Just because someone has four walls around them every night, that doesn’t mean they’re housed. That’s what Paul Hamann believes. He’s the president and CEO of the Night Ministry, a Chicago-based non-profit that provides shelter and healthcare services to the homeless.

Just because someone has four walls around them every night, that doesn’t mean they’re housed. That’s what Paul Hamann believes. He’s the president and CEO of the Night Ministry, a Chicago-based non-profit that provides shelter and healthcare services to the homeless.

 


Johnny Page saw something as a child that no young person should ever see.

“I witnessed my cousin being killed when I was maybe six, seven-years-old,” he said. Page said he was traumatized by the experience. He said he was overcome by a need to protect his family and friends. He became a fighter.  

Melissa Esparza fled her home in west suburban Chicago two years ago. Then 16, she said her parents became physically violent after years of verbal abuse.

 

Last summer, Chantil was forced to leave the townhome she shared with her two daughters and her mother in Des Plaines. (We’re withholding Chantil’s last name to protect her family’s privacy.) Her landlord wanted to sell the building, and Chantil had only about a month to find a new home. Landlords, however, kept turning her down because of her credit, and her income. Chantil makes $12 an hour at a department store.

Nicole Davis said her uncle was diagnosed with late-stage cancer after his release from prison in 2014. He was confined to his home because of an electronic monitoring device strapped to his ankle. He missed many necessary doctor appointments before he died, Davis said. She said that’s because he couldn’t get permission from his parole officer for the medical visits.

Illinois could save millions of dollars on incarceration costs if the federal ban on Pell Grants for inmates was lifted, according to a new report from the Vera Institute of Justice. Pell Grants are awarded to low-income undergraduate students to help them pay for college.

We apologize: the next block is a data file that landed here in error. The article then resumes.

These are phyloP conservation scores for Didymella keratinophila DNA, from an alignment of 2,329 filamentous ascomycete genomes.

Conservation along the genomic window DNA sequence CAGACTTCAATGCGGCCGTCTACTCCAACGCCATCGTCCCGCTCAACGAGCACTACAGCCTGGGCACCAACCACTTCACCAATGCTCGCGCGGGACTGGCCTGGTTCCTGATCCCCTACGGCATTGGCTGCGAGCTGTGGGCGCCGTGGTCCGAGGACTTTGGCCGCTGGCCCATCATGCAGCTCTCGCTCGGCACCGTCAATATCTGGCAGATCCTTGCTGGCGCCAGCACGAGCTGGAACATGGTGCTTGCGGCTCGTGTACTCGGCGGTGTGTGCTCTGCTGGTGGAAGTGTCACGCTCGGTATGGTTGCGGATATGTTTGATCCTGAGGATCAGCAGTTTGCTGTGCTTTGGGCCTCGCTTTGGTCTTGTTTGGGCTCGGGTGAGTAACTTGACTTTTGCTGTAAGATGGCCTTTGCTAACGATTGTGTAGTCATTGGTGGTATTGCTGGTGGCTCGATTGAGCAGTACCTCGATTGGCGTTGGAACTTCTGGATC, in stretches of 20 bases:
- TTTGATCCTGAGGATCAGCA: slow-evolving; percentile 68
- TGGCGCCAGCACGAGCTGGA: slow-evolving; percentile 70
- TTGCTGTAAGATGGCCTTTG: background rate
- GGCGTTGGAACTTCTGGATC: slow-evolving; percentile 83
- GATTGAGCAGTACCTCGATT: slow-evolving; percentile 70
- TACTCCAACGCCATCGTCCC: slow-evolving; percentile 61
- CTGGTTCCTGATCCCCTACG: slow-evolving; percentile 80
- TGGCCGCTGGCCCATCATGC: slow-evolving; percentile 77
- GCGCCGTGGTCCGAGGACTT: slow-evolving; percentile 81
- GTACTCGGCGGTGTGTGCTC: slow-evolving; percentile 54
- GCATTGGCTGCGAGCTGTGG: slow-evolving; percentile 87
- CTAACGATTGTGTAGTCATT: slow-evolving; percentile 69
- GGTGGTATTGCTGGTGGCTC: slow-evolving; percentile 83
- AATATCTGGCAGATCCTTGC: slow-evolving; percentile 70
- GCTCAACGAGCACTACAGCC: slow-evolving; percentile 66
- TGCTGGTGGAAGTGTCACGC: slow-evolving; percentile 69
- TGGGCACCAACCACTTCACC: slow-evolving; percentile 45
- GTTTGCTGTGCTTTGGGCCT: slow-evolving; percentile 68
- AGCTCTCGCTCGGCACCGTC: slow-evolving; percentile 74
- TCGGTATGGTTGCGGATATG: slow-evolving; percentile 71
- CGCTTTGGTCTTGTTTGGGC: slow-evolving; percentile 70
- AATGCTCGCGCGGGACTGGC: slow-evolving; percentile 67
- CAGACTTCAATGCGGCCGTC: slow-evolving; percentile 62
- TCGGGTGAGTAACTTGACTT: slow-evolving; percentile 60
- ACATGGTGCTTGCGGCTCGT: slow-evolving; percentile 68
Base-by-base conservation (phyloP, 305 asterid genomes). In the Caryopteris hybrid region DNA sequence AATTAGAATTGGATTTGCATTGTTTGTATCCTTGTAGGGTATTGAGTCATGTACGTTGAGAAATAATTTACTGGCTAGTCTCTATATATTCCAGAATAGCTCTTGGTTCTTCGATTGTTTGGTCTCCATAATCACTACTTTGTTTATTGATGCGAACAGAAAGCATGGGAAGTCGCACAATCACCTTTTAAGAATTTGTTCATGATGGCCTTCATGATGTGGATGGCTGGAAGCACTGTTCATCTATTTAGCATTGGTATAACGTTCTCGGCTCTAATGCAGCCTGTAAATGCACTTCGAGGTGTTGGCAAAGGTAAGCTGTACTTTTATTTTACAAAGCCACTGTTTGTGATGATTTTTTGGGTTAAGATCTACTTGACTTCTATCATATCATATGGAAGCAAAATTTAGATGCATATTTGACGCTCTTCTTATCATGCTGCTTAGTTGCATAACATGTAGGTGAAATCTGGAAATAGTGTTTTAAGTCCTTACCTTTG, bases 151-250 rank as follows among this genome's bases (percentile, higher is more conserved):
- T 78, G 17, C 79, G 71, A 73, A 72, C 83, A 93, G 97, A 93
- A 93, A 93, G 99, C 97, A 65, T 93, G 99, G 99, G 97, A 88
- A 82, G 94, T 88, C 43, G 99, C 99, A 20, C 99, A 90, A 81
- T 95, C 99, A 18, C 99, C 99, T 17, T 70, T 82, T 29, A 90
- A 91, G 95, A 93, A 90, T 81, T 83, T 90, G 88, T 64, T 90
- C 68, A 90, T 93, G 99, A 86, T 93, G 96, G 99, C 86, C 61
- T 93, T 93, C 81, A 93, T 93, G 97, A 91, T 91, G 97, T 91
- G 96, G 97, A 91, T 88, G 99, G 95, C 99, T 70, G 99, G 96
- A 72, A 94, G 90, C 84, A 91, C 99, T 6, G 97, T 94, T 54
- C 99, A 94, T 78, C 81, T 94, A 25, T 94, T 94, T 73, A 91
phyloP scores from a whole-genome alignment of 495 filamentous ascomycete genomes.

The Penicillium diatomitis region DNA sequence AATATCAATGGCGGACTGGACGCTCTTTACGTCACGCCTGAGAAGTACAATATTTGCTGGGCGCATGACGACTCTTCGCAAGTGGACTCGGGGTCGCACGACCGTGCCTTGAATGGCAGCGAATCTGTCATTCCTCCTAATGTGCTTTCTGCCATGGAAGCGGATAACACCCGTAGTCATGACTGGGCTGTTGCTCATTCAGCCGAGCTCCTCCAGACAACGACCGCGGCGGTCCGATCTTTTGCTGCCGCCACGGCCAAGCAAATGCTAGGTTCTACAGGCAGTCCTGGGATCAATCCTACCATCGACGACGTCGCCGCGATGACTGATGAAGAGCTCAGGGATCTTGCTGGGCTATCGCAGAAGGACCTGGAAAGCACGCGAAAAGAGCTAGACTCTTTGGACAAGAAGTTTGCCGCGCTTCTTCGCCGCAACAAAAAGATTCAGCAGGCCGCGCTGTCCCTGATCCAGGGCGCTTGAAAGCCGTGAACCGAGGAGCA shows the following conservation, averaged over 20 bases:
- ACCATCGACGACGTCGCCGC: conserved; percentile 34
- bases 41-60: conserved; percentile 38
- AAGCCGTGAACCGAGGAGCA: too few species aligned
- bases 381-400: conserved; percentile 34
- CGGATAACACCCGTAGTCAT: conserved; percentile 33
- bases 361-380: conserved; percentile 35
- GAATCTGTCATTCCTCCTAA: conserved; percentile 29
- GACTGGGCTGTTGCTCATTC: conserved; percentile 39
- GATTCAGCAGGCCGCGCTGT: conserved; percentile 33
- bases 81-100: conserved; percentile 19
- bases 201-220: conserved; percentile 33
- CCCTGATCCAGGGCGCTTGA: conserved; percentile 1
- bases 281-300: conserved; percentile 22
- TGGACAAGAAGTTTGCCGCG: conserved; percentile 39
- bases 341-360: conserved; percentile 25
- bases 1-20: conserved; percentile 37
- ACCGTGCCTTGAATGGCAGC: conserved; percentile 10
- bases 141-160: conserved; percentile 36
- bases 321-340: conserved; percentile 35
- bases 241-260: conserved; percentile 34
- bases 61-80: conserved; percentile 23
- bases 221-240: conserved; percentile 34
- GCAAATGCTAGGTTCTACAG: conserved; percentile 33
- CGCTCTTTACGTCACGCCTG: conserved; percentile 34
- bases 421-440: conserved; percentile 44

Perry Cline’s story is a remarkable one. He’s a formerly incarcerated 51-year-old man who overcame the odds to graduate from the University of Illinois last month.

Like many people coming out of prison, Perry Cline never thought he’d get a college degree.

 

“I thought I was just going to be another bum in the streets,” he said. “So I thank God that he got something else for me. And this is just the beginning.”

Last spring, Illinois Newsroom reported that the Illinois Department of Corrections spent less than $300 on books for all of its prisons the prior year. In a recent interview, IDOC Director John Baldwin said state lawmakers dictate how the agency spends its money.

Four years ago, Chris Miner decided to apply to the University of Illinois at Urbana-Champaign. Then 40-years-old, Miner was encouraged to apply by a counselor at the community college he attended. He was told he was a shoo-in.

He sat down at his computer and started the application. But then Miner faced this question: Have you ever been convicted of a crime?

“I just sat there and stared at the screen for like 10 minutes,” he said. “It was like everything, every advancement I had made so far might be over with, maybe this is the end of the ride.”

The push to legalize recreational marijuana in Illinois could get a jump-start early next year. State Sen. Heather Steans, a Chicago Democrat, said this week she plans to introduce legislation early next year to tax and regulate the use and sale of marijuana. Incoming Democratic governor J.B.

Earlier this year, I reported for Illinois Newsroom that the Illinois Department of Corrections spent less than $300 on books for its educational programs across more than two dozen state prisons last year. I also reported that figure represents a dramatic decrease in spending since the early 2000s when IDOC was spending roughly three-quarters of a million dollars per year on books in prisons.

Access to high-speed internet stops about seven miles east of both Nippersink School District 2 and Richmond-Burton Community High School District 157, according to Tom Lind. He’s the superintendent of both districts, located near the border of Wisconsin —  about 70 miles northwest of Chicago.